Alex Birlo on April 12, 2019

“The Fake Nature of Anthem”

What are we talking about?

What could be a better place to start writing than at the point where we all had about enough…

I want to talk to you today about Anthem, or Beyond? Or was it D… something with a D, this game had so many names that people at the studio were confused as well – as we know now from “Kotaku”. About a game that got BioWare’s fans’ hopes up and many others’ cautious anticipation.

I myself had misjudged the emphasis and efforts the studio would put into the game – ‘BioWare has to make it work to regain their name’ I thought – and trusted the developer, I believed that something that was in development for over six years is going to succeed. I put my faith in BioWare and “Anthem” just like I once put my faith in Digital Extremes and “Warframe” and done the unthinkable – by 2019 standards – I preordered “Anthem”. And later on was looking to justify even the game’s long loading screens – ‘Blood Born had longer ones when it launched’ – but let us say that, there were just too many of those loading screens.

The launch

The launch of the game and the following month were rocky, to say the least. The game had a short period of indecisive conclusions regarding the game’s financial success, but as Rebecca Smith wrote in her article for “True Achievers” the retail numbers are not the most precise measurement anymore. First, we have a dramatic shift towards digital sales of the products, which begin to substantially outweigh the physical retails that are accounted for in most official open sources. And indeed player counts – more than ever before – are a much more visible measurement for how well a game was received and ‘how many people want to actually play it’.

Do not take my words for granted on this one, listen to all the other YouTubers, Industry analytics, Video Game Journalists when they all mention the following one way or another – it is as though the studio didn’t even know how Looter-Shooter games work, and as explained in a great article written for “Kotaku UK” by Jason Schreier it is understandable, because the people working on the game did not even know what genre the game will be until in the reveal trailer at E3 2017 it all came together. Sometime before that, the game itself was even supposed to be called “Beyond” not “Anthem”.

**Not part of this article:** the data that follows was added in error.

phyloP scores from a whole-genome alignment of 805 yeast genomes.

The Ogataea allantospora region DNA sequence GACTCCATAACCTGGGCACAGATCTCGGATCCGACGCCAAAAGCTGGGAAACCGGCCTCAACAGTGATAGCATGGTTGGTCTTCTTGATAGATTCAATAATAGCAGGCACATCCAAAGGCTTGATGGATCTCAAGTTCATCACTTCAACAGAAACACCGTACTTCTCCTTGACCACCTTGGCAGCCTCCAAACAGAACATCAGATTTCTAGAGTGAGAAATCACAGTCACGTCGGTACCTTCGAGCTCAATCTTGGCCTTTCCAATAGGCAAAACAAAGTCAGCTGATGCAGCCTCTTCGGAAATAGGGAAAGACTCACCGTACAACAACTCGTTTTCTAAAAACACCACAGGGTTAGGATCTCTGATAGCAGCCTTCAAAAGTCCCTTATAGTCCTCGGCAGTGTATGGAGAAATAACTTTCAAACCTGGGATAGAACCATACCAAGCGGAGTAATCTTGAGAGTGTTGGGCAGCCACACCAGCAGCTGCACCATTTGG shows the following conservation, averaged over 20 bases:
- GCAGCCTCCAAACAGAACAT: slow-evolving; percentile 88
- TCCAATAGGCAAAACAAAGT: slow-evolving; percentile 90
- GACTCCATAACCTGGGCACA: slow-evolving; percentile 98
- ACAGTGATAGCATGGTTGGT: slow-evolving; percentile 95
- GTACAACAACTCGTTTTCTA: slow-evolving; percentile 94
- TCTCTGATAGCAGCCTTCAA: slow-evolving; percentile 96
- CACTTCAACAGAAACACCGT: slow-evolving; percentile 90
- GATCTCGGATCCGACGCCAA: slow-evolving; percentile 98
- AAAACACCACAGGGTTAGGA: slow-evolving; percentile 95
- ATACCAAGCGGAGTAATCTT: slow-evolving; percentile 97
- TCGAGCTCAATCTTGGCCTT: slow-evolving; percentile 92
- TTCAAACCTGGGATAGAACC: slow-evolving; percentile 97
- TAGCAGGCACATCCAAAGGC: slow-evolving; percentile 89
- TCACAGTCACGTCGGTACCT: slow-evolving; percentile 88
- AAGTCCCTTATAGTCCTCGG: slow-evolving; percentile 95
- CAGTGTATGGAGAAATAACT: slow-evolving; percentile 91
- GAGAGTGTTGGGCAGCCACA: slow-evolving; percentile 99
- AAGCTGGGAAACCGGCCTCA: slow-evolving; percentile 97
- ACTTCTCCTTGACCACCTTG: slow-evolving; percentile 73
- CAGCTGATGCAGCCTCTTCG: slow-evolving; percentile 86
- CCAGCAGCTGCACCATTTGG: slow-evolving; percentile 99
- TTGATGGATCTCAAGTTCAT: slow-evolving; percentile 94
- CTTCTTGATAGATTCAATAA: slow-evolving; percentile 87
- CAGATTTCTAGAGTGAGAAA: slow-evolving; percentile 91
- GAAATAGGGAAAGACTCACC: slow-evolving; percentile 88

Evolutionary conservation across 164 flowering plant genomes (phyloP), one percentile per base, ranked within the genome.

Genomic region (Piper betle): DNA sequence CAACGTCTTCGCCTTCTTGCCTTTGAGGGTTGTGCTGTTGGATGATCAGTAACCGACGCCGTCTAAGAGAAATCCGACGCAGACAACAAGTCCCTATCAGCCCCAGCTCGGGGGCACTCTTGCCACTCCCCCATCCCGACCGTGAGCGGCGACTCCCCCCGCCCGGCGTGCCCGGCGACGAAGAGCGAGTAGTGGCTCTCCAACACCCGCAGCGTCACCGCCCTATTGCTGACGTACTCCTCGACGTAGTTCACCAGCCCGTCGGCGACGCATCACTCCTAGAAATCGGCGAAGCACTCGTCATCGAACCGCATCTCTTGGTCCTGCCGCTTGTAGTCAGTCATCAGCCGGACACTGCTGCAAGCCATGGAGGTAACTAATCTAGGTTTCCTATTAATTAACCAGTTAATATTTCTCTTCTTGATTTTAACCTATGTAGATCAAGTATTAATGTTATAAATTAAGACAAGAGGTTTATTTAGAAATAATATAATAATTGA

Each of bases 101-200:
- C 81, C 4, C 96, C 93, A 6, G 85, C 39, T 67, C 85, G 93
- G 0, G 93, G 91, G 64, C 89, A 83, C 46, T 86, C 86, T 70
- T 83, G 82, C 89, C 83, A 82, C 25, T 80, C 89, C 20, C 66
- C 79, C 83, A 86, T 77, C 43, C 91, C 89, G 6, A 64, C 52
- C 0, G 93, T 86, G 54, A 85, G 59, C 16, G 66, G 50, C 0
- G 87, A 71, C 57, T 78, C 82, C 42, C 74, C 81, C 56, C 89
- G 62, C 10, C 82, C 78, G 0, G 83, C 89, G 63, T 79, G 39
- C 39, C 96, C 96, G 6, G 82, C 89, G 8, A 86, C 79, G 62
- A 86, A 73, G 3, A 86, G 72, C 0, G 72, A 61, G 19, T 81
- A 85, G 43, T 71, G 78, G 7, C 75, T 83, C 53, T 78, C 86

Inflated expectations

Let us also recap what the game had delivered and went through in only its first month out.

‘Short story’ full stop. It is nothing close to any of the standards that BioWare set since they established the studio in 1995. There is no replay value to the game, because all missions are scripted – choices do not matter – which brings us to my next point.

A “Powerful, Personal Story” was what they called it. Nothing personal about knowing there are only two ways each conversation can go and all the conversations’ outcomes are almost the same – accept may be for that one with Nadira where you can vouch for her husband or not – and have no impact on the story. Your choices do not matter.

Then there are the bugs that lock out story-lines, shut down PS4s and result in broke loot drops – which was also a cause for a suggestion by the community to boycott the game after the developers restricted loot drops following a second attempt at solving a related bug. People already started considering the bug to actually contribute to making the game more enjoyable.

Only the moment to moment game-play is fun, but there is no incentive to grow. One of the ‘Three’ Strongholds is just a replay of the final boss and had a bug preventing you from reviving your teammates after the end of the first section.

All this, while the first major content update in the form of merely one new stronghold was postponed to two months’ time after the release.

And a personal thing I saw almost no one talking about. It is the fact that besides constant internet connection being required to play the game – which was also a thing with “Tom Clancy’s: The Division” – Anthem also requires a subscription, such as PS Plus, to be able to play it on consoles at all. This means that as soon as my console online subscription has ended I can throw the game out because I will not be able to play it solo at all – like you can in ‘Destiny’ when you still see other players in free roam but can’t join multiplayer or missions in groups.


At the end of the day, Anthem merely concludes another cycle of this hellish circle of developers that promise a certain vision for their products at the reveal event and then – due to mismanagement and marketing flops – are not capable of upholding it later on in the development and try to simply release it expecting what? Expecting that the consumers will not notice the difference?

This is an example that will be referred to many times more in the industry down the line. The game might become at least ‘just good enough to play’ later in like first “Tom Clancy’s: The Division” did, but nothing like the original promises that made me fall in love with the concept.

Mentioned Articles:

Article for “Kotaku UK” by Jason Schreier – “How BioWare’s Anthem Went Wrong”

Article for “True Achievers” by By Rebecca Smith – “Anthem’s Player Count Proves Retail Chart Analysis is Pointless”